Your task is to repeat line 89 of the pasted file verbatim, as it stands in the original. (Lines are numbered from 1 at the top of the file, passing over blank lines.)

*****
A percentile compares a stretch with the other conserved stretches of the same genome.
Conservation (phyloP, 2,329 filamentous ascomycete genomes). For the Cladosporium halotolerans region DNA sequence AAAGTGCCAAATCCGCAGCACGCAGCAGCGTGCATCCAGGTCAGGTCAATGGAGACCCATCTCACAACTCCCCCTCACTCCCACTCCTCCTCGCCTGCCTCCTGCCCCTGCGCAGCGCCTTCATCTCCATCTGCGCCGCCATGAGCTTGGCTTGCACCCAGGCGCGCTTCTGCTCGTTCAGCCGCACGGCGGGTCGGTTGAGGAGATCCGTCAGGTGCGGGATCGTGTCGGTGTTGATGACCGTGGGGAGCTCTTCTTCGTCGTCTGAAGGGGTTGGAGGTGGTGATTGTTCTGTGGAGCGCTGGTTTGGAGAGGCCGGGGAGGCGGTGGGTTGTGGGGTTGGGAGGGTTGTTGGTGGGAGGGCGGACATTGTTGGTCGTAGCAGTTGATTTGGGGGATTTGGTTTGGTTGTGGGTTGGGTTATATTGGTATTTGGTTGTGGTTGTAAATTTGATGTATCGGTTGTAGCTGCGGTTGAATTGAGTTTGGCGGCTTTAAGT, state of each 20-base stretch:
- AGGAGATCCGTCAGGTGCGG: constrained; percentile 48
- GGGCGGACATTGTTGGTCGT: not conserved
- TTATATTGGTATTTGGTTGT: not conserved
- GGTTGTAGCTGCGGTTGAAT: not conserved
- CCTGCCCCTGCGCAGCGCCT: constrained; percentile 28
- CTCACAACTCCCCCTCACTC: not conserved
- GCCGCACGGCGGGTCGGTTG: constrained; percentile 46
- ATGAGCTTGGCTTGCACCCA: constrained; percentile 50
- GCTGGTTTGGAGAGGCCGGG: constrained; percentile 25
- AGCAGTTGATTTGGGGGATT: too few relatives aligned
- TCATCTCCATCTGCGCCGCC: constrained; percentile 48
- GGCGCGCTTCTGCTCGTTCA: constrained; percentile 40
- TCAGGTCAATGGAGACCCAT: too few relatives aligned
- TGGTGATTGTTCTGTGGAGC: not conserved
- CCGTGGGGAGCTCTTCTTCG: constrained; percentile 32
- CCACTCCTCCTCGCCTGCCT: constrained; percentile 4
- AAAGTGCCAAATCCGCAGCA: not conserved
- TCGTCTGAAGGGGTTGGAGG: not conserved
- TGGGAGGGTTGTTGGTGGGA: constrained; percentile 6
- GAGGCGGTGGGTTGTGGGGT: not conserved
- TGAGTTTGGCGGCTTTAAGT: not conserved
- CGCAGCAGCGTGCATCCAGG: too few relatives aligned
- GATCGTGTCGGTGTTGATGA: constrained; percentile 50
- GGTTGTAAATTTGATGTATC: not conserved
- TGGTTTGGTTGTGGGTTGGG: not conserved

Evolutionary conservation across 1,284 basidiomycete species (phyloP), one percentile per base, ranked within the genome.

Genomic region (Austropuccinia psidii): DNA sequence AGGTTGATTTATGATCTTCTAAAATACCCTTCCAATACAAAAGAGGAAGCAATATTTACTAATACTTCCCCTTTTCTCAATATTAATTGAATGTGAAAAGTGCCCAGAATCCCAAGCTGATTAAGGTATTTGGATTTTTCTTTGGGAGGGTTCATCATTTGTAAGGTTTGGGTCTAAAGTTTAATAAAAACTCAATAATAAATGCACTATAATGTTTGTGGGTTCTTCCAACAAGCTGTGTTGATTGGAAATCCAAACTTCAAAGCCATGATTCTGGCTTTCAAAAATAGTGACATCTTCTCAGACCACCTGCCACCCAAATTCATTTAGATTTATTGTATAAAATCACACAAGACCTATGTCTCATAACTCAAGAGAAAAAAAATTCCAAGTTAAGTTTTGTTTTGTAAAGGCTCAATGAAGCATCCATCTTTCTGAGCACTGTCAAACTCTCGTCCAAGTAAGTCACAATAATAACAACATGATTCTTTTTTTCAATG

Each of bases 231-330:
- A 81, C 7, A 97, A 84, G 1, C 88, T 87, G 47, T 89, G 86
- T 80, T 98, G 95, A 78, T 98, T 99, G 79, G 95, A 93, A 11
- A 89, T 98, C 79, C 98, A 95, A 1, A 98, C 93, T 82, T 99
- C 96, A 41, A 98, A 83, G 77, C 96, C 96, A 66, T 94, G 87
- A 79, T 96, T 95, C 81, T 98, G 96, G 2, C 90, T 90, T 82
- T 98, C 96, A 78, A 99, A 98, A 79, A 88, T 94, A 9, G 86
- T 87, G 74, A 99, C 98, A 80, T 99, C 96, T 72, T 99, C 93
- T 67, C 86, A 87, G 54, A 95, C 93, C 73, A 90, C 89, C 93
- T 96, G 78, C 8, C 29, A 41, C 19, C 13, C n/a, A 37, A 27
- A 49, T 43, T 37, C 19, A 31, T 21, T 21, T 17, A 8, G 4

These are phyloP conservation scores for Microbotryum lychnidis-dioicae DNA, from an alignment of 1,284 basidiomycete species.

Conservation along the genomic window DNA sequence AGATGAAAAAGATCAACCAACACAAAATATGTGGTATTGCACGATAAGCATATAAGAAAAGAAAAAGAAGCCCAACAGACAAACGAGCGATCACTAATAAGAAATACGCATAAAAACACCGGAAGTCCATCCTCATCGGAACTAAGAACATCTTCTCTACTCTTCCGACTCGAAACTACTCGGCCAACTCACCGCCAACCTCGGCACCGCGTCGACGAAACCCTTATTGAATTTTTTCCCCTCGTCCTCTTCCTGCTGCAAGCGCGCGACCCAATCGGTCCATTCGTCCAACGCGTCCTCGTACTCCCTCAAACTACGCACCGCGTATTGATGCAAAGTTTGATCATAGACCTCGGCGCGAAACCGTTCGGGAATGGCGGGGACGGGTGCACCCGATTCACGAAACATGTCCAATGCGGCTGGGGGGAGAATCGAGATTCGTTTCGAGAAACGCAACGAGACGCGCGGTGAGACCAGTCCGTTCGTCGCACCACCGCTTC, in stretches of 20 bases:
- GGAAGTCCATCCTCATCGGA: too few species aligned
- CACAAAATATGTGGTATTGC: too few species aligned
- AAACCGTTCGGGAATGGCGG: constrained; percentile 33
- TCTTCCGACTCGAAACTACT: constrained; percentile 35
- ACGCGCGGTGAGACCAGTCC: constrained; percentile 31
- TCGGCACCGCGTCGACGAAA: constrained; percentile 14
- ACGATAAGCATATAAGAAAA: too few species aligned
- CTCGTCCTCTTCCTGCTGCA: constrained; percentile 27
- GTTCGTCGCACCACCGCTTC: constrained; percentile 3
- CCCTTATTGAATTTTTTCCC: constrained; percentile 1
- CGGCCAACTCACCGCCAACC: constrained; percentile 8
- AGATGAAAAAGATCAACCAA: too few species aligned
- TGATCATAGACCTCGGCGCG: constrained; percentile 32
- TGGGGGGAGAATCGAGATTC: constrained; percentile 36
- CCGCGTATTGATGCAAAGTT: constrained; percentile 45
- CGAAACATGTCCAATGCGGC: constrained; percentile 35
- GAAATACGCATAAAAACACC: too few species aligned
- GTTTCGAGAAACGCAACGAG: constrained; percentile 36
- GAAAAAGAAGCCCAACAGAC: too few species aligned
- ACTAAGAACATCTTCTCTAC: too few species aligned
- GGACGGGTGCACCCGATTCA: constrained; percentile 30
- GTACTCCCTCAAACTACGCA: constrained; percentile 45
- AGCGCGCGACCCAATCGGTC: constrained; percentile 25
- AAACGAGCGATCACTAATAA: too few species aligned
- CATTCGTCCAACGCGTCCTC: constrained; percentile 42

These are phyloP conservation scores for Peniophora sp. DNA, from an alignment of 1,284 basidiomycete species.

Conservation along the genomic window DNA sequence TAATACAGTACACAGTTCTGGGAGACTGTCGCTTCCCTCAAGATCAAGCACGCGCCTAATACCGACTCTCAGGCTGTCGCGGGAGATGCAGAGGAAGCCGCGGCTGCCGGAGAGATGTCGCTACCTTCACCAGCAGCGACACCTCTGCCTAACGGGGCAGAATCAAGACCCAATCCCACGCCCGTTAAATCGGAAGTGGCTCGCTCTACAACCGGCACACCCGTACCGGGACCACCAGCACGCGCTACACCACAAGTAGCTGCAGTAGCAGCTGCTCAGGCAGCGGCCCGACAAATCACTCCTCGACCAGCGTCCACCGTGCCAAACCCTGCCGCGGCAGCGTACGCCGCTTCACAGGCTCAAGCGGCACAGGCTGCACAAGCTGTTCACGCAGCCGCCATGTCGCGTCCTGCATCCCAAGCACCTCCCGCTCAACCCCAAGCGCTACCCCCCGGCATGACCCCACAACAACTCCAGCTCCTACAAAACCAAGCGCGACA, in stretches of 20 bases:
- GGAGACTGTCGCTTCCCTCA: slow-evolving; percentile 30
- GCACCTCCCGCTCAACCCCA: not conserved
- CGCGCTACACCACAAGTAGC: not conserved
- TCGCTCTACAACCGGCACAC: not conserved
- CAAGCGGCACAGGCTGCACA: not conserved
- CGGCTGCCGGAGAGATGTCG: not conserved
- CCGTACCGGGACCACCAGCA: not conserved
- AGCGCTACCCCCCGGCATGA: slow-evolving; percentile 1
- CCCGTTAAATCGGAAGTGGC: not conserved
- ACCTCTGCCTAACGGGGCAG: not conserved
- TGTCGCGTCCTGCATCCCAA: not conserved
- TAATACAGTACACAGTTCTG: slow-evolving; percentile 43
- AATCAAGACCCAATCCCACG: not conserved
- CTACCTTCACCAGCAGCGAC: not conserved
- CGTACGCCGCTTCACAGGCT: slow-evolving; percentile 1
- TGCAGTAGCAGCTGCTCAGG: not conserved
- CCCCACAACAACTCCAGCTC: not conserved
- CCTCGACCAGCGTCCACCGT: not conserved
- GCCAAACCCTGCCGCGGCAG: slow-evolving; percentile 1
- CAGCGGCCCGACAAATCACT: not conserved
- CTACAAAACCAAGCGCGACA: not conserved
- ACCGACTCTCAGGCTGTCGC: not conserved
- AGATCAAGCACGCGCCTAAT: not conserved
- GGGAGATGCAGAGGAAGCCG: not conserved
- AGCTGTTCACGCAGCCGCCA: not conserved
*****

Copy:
- CAGCGGCCCGACAAATCACT: not conserved